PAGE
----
Sen. Dick Durbin, one of Barack Obama's chief surrogates, said on Wednesday morning that Sen. Hillary Clinton was within her right to use Obama's controversial former pastor as a method to persuade superdelegate support.
But, he added, such a move would likely not bear political fruit.
"Harold Ickes [one of Clinton's chief strategists] can try whatever he'd like to try by way of tactics to win the superdelegates," said Durbin. "But I believe that most of them feel as I do, that Barack Obama has handled this is a responsible way and in a way we would like to see from the president."
On Tuesday, it was reported that Ickes, in an effort to recruit superdelegates to the Clinton camp, had raised the specter of fierce Republican attacks on Obama's relationship to Reverend Jeremiah Wright.
"Superdelegates have to take into account the strengths and weakness of both candidates and decide who would make the strongest candidate against what will undoubtedly be ferocious Republican attacks," Ickes told Talking Points Memo. "I've had super delegates tell me that the Wright issue is a real issue for them."
The statement, while relatively predictable, was the first public admission that the Clinton camp was privately using Wright for political leverage. And while Durbin suggested that it would prove ineffective -- "What has happened since [Obama's] Philadelphia [race] speech is that the ground lost initially has been regained," he told The Huffington Post -- conversations with several uncommitted superdelegates suggested the pastor problem could play a mix role in affecting their decisions.
In the end, much may depend on geography.
According to Nathan Smith, a superdelegate and Kentucky Democratic Party vice chairman, Wright is likely to have a massive impact on voters in his state and geographic region. And, consequently, could affect his judgment when choosing a nominee.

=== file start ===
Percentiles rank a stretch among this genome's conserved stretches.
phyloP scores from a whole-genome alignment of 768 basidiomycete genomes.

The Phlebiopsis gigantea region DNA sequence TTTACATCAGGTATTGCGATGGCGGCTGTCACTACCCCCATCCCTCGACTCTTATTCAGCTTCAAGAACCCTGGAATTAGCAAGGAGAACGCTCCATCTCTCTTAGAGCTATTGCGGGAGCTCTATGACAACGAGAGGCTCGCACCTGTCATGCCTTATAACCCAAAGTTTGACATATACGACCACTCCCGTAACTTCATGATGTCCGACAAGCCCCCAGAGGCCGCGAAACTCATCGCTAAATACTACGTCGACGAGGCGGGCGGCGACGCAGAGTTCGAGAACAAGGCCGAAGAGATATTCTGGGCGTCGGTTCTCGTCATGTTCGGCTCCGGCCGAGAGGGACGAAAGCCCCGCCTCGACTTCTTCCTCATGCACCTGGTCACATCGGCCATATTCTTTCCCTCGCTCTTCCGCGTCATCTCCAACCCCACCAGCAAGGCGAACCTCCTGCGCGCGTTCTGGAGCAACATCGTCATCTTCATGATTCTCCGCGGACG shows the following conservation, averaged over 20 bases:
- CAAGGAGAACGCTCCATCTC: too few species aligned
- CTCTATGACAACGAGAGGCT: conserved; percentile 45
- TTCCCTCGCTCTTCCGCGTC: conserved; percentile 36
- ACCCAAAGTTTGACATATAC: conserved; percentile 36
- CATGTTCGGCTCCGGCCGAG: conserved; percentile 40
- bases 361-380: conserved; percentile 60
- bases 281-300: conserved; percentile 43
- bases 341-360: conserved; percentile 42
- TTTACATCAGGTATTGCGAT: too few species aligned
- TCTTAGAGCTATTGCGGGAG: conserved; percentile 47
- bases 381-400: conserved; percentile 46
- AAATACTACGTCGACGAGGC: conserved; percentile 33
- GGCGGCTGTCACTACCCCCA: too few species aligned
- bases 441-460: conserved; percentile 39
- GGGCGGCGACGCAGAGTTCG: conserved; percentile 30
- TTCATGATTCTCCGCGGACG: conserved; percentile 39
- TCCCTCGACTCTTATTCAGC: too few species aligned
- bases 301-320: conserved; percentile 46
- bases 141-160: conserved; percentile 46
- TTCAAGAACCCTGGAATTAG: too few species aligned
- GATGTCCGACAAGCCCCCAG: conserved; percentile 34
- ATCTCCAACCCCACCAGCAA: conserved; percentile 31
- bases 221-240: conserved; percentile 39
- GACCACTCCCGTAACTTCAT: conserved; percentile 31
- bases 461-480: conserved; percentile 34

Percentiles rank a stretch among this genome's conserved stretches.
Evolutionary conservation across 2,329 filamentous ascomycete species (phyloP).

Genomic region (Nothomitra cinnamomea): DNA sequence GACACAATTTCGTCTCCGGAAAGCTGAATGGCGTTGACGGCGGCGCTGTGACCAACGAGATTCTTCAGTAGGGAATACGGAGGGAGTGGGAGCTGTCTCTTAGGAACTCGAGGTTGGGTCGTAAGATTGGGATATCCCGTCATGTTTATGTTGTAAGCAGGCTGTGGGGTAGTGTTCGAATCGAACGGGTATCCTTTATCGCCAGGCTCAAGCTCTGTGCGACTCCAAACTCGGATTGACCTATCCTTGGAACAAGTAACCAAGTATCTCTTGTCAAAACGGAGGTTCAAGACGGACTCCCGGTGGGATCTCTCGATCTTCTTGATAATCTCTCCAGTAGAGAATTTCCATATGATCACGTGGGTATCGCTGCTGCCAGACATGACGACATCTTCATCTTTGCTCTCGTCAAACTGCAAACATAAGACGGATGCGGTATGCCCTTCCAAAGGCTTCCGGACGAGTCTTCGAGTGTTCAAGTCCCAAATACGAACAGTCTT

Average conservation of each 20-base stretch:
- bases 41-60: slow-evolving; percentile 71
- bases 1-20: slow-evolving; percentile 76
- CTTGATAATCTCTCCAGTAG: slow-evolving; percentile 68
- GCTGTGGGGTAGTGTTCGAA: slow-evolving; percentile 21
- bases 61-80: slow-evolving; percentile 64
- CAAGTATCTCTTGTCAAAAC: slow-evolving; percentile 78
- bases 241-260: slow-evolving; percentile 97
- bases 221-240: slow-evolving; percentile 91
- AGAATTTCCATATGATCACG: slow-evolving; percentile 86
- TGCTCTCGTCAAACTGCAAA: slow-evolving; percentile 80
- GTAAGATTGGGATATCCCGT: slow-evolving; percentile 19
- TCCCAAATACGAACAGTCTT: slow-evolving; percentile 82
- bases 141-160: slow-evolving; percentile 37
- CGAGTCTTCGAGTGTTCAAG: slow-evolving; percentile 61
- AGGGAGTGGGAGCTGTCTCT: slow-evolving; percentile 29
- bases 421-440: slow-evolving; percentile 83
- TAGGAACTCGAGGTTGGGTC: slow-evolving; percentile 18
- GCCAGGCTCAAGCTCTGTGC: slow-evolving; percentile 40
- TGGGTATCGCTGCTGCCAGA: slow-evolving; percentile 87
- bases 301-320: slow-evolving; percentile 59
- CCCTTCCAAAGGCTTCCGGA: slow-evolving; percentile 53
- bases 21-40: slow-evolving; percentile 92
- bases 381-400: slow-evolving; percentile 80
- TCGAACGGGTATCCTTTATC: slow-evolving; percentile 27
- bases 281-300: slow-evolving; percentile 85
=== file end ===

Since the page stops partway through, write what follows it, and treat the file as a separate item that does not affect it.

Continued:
"Poor white people are freaked out by Wright," said Smith. "It has hurt [Obama] bad West Virginia and Kentucky. You can go down the Ohio River and it is ugly. He is going to take an ass whooping... These are not traditional southern racists. They are poor income whites who are shocked. They woke up one morning and said, 'I think he's black!' They were just in a daze. 'He wouldn't tell his preacher to stop that?' ... These are the people who wrapped themselves in the flag for George W. Bush. It is not about him being black it is about the god damn American comment. This is not a religious thing it is about patriotism."
On the other side of the equation is a superdelegate from the west coast who (asking for anonymity) said the Wright issue had died down in his state. Political pressure on the matter, he added, now broke down on the candidate line: concern from Clinton supporters and dismissal from Obama backers.
"It depends to some degree whom you are talking to," he said. "I had a passionate Clinton supporter come into my office and rail about it. My reaction is that I grew up on the south side of Chicago. I can understand exactly what is going on here and I don't think it is a factor at all in making an assessment to Senator Obama... I think I see it dying down. What I get a sense of from the press coverage and the folks that are in the middle - and there aren't too many - I don't think it is moving people one way or another."